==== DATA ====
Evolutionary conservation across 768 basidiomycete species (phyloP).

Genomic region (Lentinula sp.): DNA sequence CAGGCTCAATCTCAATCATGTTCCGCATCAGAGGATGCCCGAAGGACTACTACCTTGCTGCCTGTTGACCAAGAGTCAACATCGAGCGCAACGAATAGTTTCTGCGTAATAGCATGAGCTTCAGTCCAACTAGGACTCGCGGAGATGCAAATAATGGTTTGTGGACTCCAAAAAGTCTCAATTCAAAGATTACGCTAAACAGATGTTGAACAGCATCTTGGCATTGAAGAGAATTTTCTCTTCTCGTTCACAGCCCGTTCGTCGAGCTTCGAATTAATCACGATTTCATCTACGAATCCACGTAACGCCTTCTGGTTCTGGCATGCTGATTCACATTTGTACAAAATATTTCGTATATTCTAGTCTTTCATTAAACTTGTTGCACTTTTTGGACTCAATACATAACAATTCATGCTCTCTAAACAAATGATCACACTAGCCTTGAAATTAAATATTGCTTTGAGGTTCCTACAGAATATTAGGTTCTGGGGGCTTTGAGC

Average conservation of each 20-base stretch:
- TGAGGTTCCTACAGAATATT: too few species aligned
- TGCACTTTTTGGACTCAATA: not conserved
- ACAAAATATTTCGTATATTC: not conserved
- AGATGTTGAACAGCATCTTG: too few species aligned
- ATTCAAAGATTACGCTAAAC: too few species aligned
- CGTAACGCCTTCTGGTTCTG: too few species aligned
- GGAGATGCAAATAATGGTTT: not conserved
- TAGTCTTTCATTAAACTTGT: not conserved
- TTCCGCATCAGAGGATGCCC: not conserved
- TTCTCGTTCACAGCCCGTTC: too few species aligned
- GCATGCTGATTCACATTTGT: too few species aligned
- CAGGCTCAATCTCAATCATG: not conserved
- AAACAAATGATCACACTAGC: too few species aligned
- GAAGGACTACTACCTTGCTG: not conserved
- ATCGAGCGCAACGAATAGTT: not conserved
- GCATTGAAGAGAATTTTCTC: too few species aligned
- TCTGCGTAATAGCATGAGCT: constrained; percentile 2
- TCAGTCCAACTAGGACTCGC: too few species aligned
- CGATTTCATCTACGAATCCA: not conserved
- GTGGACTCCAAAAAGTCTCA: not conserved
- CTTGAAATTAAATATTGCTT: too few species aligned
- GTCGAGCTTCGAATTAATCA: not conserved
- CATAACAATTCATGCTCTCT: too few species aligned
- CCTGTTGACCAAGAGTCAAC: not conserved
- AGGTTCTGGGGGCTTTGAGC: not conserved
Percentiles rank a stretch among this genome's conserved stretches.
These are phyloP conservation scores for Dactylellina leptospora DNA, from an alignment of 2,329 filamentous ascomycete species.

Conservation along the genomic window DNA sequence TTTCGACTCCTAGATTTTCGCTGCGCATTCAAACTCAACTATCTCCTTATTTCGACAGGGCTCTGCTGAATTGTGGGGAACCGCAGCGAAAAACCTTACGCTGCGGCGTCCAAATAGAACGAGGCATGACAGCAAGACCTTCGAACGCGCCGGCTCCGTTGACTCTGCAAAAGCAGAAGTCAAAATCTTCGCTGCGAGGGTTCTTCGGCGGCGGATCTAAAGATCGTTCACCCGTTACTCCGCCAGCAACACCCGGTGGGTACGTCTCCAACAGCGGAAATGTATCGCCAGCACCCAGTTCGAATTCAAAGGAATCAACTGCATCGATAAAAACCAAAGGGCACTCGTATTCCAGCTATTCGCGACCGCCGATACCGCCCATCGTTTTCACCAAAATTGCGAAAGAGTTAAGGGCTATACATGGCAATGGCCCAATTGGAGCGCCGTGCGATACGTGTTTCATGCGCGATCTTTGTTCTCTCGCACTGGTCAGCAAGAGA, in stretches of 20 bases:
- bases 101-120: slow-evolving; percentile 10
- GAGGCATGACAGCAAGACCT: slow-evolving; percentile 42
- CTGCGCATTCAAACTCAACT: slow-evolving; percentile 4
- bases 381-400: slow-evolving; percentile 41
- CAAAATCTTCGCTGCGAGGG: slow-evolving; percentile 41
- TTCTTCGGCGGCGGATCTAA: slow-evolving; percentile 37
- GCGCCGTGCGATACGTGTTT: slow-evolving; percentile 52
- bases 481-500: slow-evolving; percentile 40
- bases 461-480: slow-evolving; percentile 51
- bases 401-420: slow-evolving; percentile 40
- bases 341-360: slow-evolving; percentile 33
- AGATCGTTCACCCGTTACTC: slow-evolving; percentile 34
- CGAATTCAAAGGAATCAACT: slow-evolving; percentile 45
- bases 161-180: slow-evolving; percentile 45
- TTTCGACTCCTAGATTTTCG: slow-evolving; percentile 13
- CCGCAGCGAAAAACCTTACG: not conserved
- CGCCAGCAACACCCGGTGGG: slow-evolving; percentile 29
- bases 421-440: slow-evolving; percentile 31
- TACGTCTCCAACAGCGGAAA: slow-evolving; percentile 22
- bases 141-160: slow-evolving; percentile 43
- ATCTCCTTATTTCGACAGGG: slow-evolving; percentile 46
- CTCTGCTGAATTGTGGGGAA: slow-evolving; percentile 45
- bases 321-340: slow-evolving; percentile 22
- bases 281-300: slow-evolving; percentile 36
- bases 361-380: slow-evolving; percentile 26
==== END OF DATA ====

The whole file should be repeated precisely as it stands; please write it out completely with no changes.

Evolutionary conservation across 768 basidiomycete species (phyloP).

Genomic region (Lentinula sp.): DNA sequence CAGGCTCAATCTCAATCATGTTCCGCATCAGAGGATGCCCGAAGGACTACTACCTTGCTGCCTGTTGACCAAGAGTCAACATCGAGCGCAACGAATAGTTTCTGCGTAATAGCATGAGCTTCAGTCCAACTAGGACTCGCGGAGATGCAAATAATGGTTTGTGGACTCCAAAAAGTCTCAATTCAAAGATTACGCTAAACAGATGTTGAACAGCATCTTGGCATTGAAGAGAATTTTCTCTTCTCGTTCACAGCCCGTTCGTCGAGCTTCGAATTAATCACGATTTCATCTACGAATCCACGTAACGCCTTCTGGTTCTGGCATGCTGATTCACATTTGTACAAAATATTTCGTATATTCTAGTCTTTCATTAAACTTGTTGCACTTTTTGGACTCAATACATAACAATTCATGCTCTCTAAACAAATGATCACACTAGCCTTGAAATTAAATATTGCTTTGAGGTTCCTACAGAATATTAGGTTCTGGGGGCTTTGAGC

Average conservation of each 20-base stretch:
- TGAGGTTCCTACAGAATATT: too few species aligned
- TGCACTTTTTGGACTCAATA: not conserved
- ACAAAATATTTCGTATATTC: not conserved
- AGATGTTGAACAGCATCTTG: too few species aligned
- ATTCAAAGATTACGCTAAAC: too few species aligned
- CGTAACGCCTTCTGGTTCTG: too few species aligned
- GGAGATGCAAATAATGGTTT: not conserved
- TAGTCTTTCATTAAACTTGT: not conserved
- TTCCGCATCAGAGGATGCCC: not conserved
- TTCTCGTTCACAGCCCGTTC: too few species aligned
- GCATGCTGATTCACATTTGT: too few species aligned
- CAGGCTCAATCTCAATCATG: not conserved
- AAACAAATGATCACACTAGC: too few species aligned
- GAAGGACTACTACCTTGCTG: not conserved
- ATCGAGCGCAACGAATAGTT: not conserved
- GCATTGAAGAGAATTTTCTC: too few species aligned
- TCTGCGTAATAGCATGAGCT: constrained; percentile 2
- TCAGTCCAACTAGGACTCGC: too few species aligned
- CGATTTCATCTACGAATCCA: not conserved
- GTGGACTCCAAAAAGTCTCA: not conserved
- CTTGAAATTAAATATTGCTT: too few species aligned
- GTCGAGCTTCGAATTAATCA: not conserved
- CATAACAATTCATGCTCTCT: too few species aligned
- CCTGTTGACCAAGAGTCAAC: not conserved
- AGGTTCTGGGGGCTTTGAGC: not conserved
Percentiles rank a stretch among this genome's conserved stretches.
These are phyloP conservation scores for Dactylellina leptospora DNA, from an alignment of 2,329 filamentous ascomycete species.

Conservation along the genomic window DNA sequence TTTCGACTCCTAGATTTTCGCTGCGCATTCAAACTCAACTATCTCCTTATTTCGACAGGGCTCTGCTGAATTGTGGGGAACCGCAGCGAAAAACCTTACGCTGCGGCGTCCAAATAGAACGAGGCATGACAGCAAGACCTTCGAACGCGCCGGCTCCGTTGACTCTGCAAAAGCAGAAGTCAAAATCTTCGCTGCGAGGGTTCTTCGGCGGCGGATCTAAAGATCGTTCACCCGTTACTCCGCCAGCAACACCCGGTGGGTACGTCTCCAACAGCGGAAATGTATCGCCAGCACCCAGTTCGAATTCAAAGGAATCAACTGCATCGATAAAAACCAAAGGGCACTCGTATTCCAGCTATTCGCGACCGCCGATACCGCCCATCGTTTTCACCAAAATTGCGAAAGAGTTAAGGGCTATACATGGCAATGGCCCAATTGGAGCGCCGTGCGATACGTGTTTCATGCGCGATCTTTGTTCTCTCGCACTGGTCAGCAAGAGA, in stretches of 20 bases:
- bases 101-120: slow-evolving; percentile 10
- GAGGCATGACAGCAAGACCT: slow-evolving; percentile 42
- CTGCGCATTCAAACTCAACT: slow-evolving; percentile 4
- bases 381-400: slow-evolving; percentile 41
- CAAAATCTTCGCTGCGAGGG: slow-evolving; percentile 41
- TTCTTCGGCGGCGGATCTAA: slow-evolving; percentile 37
- GCGCCGTGCGATACGTGTTT: slow-evolving; percentile 52
- bases 481-500: slow-evolving; percentile 40
- bases 461-480: slow-evolving; percentile 51
- bases 401-420: slow-evolving; percentile 40
- bases 341-360: slow-evolving; percentile 33
- AGATCGTTCACCCGTTACTC: slow-evolving; percentile 34
- CGAATTCAAAGGAATCAACT: slow-evolving; percentile 45
- bases 161-180: slow-evolving; percentile 45
- TTTCGACTCCTAGATTTTCG: slow-evolving; percentile 13
- CCGCAGCGAAAAACCTTACG: not conserved
- CGCCAGCAACACCCGGTGGG: slow-evolving; percentile 29
- bases 421-440: slow-evolving; percentile 31
- TACGTCTCCAACAGCGGAAA: slow-evolving; percentile 22
- bases 141-160: slow-evolving; percentile 43
- ATCTCCTTATTTCGACAGGG: slow-evolving; percentile 46
- CTCTGCTGAATTGTGGGGAA: slow-evolving; percentile 45
- bases 321-340: slow-evolving; percentile 22
- bases 281-300: slow-evolving; percentile 36
- bases 361-380: slow-evolving; percentile 26